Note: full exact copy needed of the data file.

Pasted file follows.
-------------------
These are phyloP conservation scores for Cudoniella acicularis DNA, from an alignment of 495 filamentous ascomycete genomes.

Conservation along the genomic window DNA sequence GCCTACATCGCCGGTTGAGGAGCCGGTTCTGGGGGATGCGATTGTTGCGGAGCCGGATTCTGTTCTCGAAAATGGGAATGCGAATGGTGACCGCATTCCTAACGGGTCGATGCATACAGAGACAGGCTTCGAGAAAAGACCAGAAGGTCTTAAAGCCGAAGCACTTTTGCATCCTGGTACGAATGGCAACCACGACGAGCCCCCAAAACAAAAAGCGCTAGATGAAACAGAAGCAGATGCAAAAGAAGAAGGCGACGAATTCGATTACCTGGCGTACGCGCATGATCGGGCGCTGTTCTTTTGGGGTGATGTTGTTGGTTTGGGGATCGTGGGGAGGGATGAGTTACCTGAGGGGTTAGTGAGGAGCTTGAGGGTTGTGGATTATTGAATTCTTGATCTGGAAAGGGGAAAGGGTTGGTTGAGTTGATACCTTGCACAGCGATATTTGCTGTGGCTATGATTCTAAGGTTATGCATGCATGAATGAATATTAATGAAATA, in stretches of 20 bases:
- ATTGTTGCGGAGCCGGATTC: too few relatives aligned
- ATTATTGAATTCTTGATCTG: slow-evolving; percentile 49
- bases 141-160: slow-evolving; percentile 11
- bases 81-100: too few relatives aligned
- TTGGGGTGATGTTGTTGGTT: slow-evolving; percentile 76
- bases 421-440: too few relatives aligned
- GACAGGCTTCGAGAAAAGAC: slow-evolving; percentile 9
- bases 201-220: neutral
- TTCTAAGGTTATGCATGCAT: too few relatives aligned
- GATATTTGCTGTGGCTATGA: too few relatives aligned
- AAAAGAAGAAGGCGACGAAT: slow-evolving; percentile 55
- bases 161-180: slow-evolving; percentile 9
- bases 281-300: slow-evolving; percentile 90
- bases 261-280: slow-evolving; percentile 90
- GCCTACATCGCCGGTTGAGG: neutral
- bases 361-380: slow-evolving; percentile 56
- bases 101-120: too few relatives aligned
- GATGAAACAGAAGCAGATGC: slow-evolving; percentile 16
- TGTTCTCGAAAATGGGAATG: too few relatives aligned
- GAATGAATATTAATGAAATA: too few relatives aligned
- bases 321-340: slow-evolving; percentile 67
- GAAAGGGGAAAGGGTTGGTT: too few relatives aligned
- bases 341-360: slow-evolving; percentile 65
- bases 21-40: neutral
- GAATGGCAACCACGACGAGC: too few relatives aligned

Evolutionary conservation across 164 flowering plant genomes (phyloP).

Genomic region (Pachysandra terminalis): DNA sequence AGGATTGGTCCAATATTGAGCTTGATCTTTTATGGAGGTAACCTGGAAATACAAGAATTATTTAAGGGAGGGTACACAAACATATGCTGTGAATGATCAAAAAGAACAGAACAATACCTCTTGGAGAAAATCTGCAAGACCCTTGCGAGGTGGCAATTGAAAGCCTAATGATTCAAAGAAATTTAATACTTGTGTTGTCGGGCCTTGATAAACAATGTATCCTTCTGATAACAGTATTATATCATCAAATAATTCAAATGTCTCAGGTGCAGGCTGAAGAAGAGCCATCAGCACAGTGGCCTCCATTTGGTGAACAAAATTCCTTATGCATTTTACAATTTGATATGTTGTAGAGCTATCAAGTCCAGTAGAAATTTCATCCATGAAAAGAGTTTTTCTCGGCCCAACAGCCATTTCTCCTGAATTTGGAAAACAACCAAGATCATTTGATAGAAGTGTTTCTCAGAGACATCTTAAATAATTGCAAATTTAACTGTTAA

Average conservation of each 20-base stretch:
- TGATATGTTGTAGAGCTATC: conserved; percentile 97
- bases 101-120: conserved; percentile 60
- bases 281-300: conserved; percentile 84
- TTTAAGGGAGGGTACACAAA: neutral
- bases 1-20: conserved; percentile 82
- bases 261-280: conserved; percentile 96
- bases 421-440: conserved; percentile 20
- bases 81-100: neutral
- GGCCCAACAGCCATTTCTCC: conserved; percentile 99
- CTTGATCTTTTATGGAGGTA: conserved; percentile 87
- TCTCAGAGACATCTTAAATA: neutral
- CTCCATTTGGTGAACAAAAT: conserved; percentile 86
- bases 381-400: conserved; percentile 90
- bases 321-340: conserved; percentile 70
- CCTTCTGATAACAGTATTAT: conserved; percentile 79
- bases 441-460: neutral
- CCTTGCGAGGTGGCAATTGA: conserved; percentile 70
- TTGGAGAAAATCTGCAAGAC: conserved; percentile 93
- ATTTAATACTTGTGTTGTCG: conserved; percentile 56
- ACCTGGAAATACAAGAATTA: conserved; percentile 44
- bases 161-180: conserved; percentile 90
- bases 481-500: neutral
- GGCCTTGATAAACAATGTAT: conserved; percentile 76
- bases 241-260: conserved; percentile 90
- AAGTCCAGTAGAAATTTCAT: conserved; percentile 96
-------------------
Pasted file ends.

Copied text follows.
These are phyloP conservation scores for Cudoniella acicularis DNA, from an alignment of 495 filamentous ascomycete genomes.

Conservation along the genomic window DNA sequence GCCTACATCGCCGGTTGAGGAGCCGGTTCTGGGGGATGCGATTGTTGCGGAGCCGGATTCTGTTCTCGAAAATGGGAATGCGAATGGTGACCGCATTCCTAACGGGTCGATGCATACAGAGACAGGCTTCGAGAAAAGACCAGAAGGTCTTAAAGCCGAAGCACTTTTGCATCCTGGTACGAATGGCAACCACGACGAGCCCCCAAAACAAAAAGCGCTAGATGAAACAGAAGCAGATGCAAAAGAAGAAGGCGACGAATTCGATTACCTGGCGTACGCGCATGATCGGGCGCTGTTCTTTTGGGGTGATGTTGTTGGTTTGGGGATCGTGGGGAGGGATGAGTTACCTGAGGGGTTAGTGAGGAGCTTGAGGGTTGTGGATTATTGAATTCTTGATCTGGAAAGGGGAAAGGGTTGGTTGAGTTGATACCTTGCACAGCGATATTTGCTGTGGCTATGATTCTAAGGTTATGCATGCATGAATGAATATTAATGAAATA, in stretches of 20 bases:
- ATTGTTGCGGAGCCGGATTC: too few relatives aligned
- ATTATTGAATTCTTGATCTG: slow-evolving; percentile 49
- bases 141-160: slow-evolving; percentile 11
- bases 81-100: too few relatives aligned
- TTGGGGTGATGTTGTTGGTT: slow-evolving; percentile 76
- bases 421-440: too few relatives aligned
- GACAGGCTTCGAGAAAAGAC: slow-evolving; percentile 9
- bases 201-220: neutral
- TTCTAAGGTTATGCATGCAT: too few relatives aligned
- GATATTTGCTGTGGCTATGA: too few relatives aligned
- AAAAGAAGAAGGCGACGAAT: slow-evolving; percentile 55
- bases 161-180: slow-evolving; percentile 9
- bases 281-300: slow-evolving; percentile 90
- bases 261-280: slow-evolving; percentile 90
- GCCTACATCGCCGGTTGAGG: neutral
- bases 361-380: slow-evolving; percentile 56
- bases 101-120: too few relatives aligned
- GATGAAACAGAAGCAGATGC: slow-evolving; percentile 16
- TGTTCTCGAAAATGGGAATG: too few relatives aligned
- GAATGAATATTAATGAAATA: too few relatives aligned
- bases 321-340: slow-evolving; percentile 67
- GAAAGGGGAAAGGGTTGGTT: too few relatives aligned
- bases 341-360: slow-evolving; percentile 65
- bases 21-40: neutral
- GAATGGCAACCACGACGAGC: too few relatives aligned

Evolutionary conservation across 164 flowering plant genomes (phyloP).

Genomic region (Pachysandra terminalis): DNA sequence AGGATTGGTCCAATATTGAGCTTGATCTTTTATGGAGGTAACCTGGAAATACAAGAATTATTTAAGGGAGGGTACACAAACATATGCTGTGAATGATCAAAAAGAACAGAACAATACCTCTTGGAGAAAATCTGCAAGACCCTTGCGAGGTGGCAATTGAAAGCCTAATGATTCAAAGAAATTTAATACTTGTGTTGTCGGGCCTTGATAAACAATGTATCCTTCTGATAACAGTATTATATCATCAAATAATTCAAATGTCTCAGGTGCAGGCTGAAGAAGAGCCATCAGCACAGTGGCCTCCATTTGGTGAACAAAATTCCTTATGCATTTTACAATTTGATATGTTGTAGAGCTATCAAGTCCAGTAGAAATTTCATCCATGAAAAGAGTTTTTCTCGGCCCAACAGCCATTTCTCCTGAATTTGGAAAACAACCAAGATCATTTGATAGAAGTGTTTCTCAGAGACATCTTAAATAATTGCAAATTTAACTGTTAA

Average conservation of each 20-base stretch:
- TGATATGTTGTAGAGCTATC: conserved; percentile 97
- bases 101-120: conserved; percentile 60
- bases 281-300: conserved; percentile 84
- TTTAAGGGAGGGTACACAAA: neutral
- bases 1-20: conserved; percentile 82
- bases 261-280: conserved; percentile 96
- bases 421-440: conserved; percentile 20
- bases 81-100: neutral
- GGCCCAACAGCCATTTCTCC: conserved; percentile 99
- CTTGATCTTTTATGGAGGTA: conserved; percentile 87
- TCTCAGAGACATCTTAAATA: neutral
- CTCCATTTGGTGAACAAAAT: conserved; percentile 86
- bases 381-400: conserved; percentile 90
- bases 321-340: conserved; percentile 70
- CCTTCTGATAACAGTATTAT: conserved; percentile 79
- bases 441-460: neutral
- CCTTGCGAGGTGGCAATTGA: conserved; percentile 70
- TTGGAGAAAATCTGCAAGAC: conserved; percentile 93
- ATTTAATACTTGTGTTGTCG: conserved; percentile 56
- ACCTGGAAATACAAGAATTA: conserved; percentile 44
- bases 161-180: conserved; percentile 90
- bases 481-500: neutral
- GGCCTTGATAAACAATGTAT: conserved; percentile 76
- bases 241-260: conserved; percentile 90
- AAGTCCAGTAGAAATTTCAT: conserved; percentile 96